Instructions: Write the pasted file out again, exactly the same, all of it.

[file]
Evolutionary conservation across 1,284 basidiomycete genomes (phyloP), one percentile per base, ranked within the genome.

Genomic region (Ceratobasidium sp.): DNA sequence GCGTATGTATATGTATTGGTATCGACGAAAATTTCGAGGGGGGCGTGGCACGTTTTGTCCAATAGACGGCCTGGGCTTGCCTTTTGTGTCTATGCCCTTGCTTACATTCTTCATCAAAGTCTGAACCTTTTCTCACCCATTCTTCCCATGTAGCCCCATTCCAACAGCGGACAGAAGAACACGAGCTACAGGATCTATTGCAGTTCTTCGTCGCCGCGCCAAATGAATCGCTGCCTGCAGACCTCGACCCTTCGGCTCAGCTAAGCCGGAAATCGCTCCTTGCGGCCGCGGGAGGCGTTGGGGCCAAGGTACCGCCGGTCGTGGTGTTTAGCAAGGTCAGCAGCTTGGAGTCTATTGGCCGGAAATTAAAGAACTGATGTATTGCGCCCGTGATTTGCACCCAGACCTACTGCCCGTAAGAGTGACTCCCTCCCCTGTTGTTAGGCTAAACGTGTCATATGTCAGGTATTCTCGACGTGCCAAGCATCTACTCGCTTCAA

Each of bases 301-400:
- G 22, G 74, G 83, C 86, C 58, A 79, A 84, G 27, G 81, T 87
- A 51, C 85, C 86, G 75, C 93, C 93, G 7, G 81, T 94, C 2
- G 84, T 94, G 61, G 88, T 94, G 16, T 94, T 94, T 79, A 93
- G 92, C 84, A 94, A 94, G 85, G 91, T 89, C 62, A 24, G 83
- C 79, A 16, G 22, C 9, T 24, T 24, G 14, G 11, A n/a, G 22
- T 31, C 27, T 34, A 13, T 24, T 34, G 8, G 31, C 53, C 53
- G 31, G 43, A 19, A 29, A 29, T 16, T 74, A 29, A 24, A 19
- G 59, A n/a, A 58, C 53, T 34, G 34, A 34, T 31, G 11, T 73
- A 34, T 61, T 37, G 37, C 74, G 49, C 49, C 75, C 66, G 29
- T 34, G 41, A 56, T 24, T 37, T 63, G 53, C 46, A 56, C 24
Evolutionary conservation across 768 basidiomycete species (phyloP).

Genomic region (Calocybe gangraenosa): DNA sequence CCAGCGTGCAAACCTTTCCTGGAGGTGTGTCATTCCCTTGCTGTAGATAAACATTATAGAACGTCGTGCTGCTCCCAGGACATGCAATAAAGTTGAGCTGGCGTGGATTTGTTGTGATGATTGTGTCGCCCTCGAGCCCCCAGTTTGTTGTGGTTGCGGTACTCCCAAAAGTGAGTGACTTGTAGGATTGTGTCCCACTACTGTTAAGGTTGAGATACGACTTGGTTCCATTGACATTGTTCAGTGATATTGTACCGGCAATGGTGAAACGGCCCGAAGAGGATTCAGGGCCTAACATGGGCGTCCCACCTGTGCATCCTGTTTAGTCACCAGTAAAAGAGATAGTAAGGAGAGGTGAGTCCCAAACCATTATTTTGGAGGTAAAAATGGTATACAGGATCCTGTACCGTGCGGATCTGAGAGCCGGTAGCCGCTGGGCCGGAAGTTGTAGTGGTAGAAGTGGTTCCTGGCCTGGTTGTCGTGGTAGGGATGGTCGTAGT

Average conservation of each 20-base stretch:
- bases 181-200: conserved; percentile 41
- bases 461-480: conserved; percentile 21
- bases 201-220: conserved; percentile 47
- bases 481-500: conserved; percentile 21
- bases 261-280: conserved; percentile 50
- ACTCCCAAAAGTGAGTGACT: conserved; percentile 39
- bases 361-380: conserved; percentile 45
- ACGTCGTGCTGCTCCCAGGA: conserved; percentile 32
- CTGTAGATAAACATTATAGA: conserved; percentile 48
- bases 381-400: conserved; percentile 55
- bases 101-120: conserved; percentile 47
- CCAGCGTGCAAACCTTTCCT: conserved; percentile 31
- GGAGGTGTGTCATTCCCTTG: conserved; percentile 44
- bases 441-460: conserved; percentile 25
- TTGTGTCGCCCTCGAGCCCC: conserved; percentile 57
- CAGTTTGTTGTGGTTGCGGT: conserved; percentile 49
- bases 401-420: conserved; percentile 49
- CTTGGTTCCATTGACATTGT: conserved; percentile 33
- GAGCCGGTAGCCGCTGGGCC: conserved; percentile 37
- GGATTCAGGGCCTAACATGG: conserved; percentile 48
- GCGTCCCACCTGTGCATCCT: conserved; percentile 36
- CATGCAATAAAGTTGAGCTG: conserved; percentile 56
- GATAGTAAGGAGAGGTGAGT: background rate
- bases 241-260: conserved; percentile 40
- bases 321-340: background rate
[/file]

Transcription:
Evolutionary conservation across 1,284 basidiomycete genomes (phyloP), one percentile per base, ranked within the genome.

Genomic region (Ceratobasidium sp.): DNA sequence GCGTATGTATATGTATTGGTATCGACGAAAATTTCGAGGGGGGCGTGGCACGTTTTGTCCAATAGACGGCCTGGGCTTGCCTTTTGTGTCTATGCCCTTGCTTACATTCTTCATCAAAGTCTGAACCTTTTCTCACCCATTCTTCCCATGTAGCCCCATTCCAACAGCGGACAGAAGAACACGAGCTACAGGATCTATTGCAGTTCTTCGTCGCCGCGCCAAATGAATCGCTGCCTGCAGACCTCGACCCTTCGGCTCAGCTAAGCCGGAAATCGCTCCTTGCGGCCGCGGGAGGCGTTGGGGCCAAGGTACCGCCGGTCGTGGTGTTTAGCAAGGTCAGCAGCTTGGAGTCTATTGGCCGGAAATTAAAGAACTGATGTATTGCGCCCGTGATTTGCACCCAGACCTACTGCCCGTAAGAGTGACTCCCTCCCCTGTTGTTAGGCTAAACGTGTCATATGTCAGGTATTCTCGACGTGCCAAGCATCTACTCGCTTCAA

Each of bases 301-400:
- G 22, G 74, G 83, C 86, C 58, A 79, A 84, G 27, G 81, T 87
- A 51, C 85, C 86, G 75, C 93, C 93, G 7, G 81, T 94, C 2
- G 84, T 94, G 61, G 88, T 94, G 16, T 94, T 94, T 79, A 93
- G 92, C 84, A 94, A 94, G 85, G 91, T 89, C 62, A 24, G 83
- C 79, A 16, G 22, C 9, T 24, T 24, G 14, G 11, A n/a, G 22
- T 31, C 27, T 34, A 13, T 24, T 34, G 8, G 31, C 53, C 53
- G 31, G 43, A 19, A 29, A 29, T 16, T 74, A 29, A 24, A 19
- G 59, A n/a, A 58, C 53, T 34, G 34, A 34, T 31, G 11, T 73
- A 34, T 61, T 37, G 37, C 74, G 49, C 49, C 75, C 66, G 29
- T 34, G 41, A 56, T 24, T 37, T 63, G 53, C 46, A 56, C 24
Evolutionary conservation across 768 basidiomycete species (phyloP).

Genomic region (Calocybe gangraenosa): DNA sequence CCAGCGTGCAAACCTTTCCTGGAGGTGTGTCATTCCCTTGCTGTAGATAAACATTATAGAACGTCGTGCTGCTCCCAGGACATGCAATAAAGTTGAGCTGGCGTGGATTTGTTGTGATGATTGTGTCGCCCTCGAGCCCCCAGTTTGTTGTGGTTGCGGTACTCCCAAAAGTGAGTGACTTGTAGGATTGTGTCCCACTACTGTTAAGGTTGAGATACGACTTGGTTCCATTGACATTGTTCAGTGATATTGTACCGGCAATGGTGAAACGGCCCGAAGAGGATTCAGGGCCTAACATGGGCGTCCCACCTGTGCATCCTGTTTAGTCACCAGTAAAAGAGATAGTAAGGAGAGGTGAGTCCCAAACCATTATTTTGGAGGTAAAAATGGTATACAGGATCCTGTACCGTGCGGATCTGAGAGCCGGTAGCCGCTGGGCCGGAAGTTGTAGTGGTAGAAGTGGTTCCTGGCCTGGTTGTCGTGGTAGGGATGGTCGTAGT

Average conservation of each 20-base stretch:
- bases 181-200: conserved; percentile 41
- bases 461-480: conserved; percentile 21
- bases 201-220: conserved; percentile 47
- bases 481-500: conserved; percentile 21
- bases 261-280: conserved; percentile 50
- ACTCCCAAAAGTGAGTGACT: conserved; percentile 39
- bases 361-380: conserved; percentile 45
- ACGTCGTGCTGCTCCCAGGA: conserved; percentile 32
- CTGTAGATAAACATTATAGA: conserved; percentile 48
- bases 381-400: conserved; percentile 55
- bases 101-120: conserved; percentile 47
- CCAGCGTGCAAACCTTTCCT: conserved; percentile 31
- GGAGGTGTGTCATTCCCTTG: conserved; percentile 44
- bases 441-460: conserved; percentile 25
- TTGTGTCGCCCTCGAGCCCC: conserved; percentile 57
- CAGTTTGTTGTGGTTGCGGT: conserved; percentile 49
- bases 401-420: conserved; percentile 49
- CTTGGTTCCATTGACATTGT: conserved; percentile 33
- GAGCCGGTAGCCGCTGGGCC: conserved; percentile 37
- GGATTCAGGGCCTAACATGG: conserved; percentile 48
- GCGTCCCACCTGTGCATCCT: conserved; percentile 36
- CATGCAATAAAGTTGAGCTG: conserved; percentile 56
- GATAGTAAGGAGAGGTGAGT: background rate
- bases 241-260: conserved; percentile 40
- bases 321-340: background rate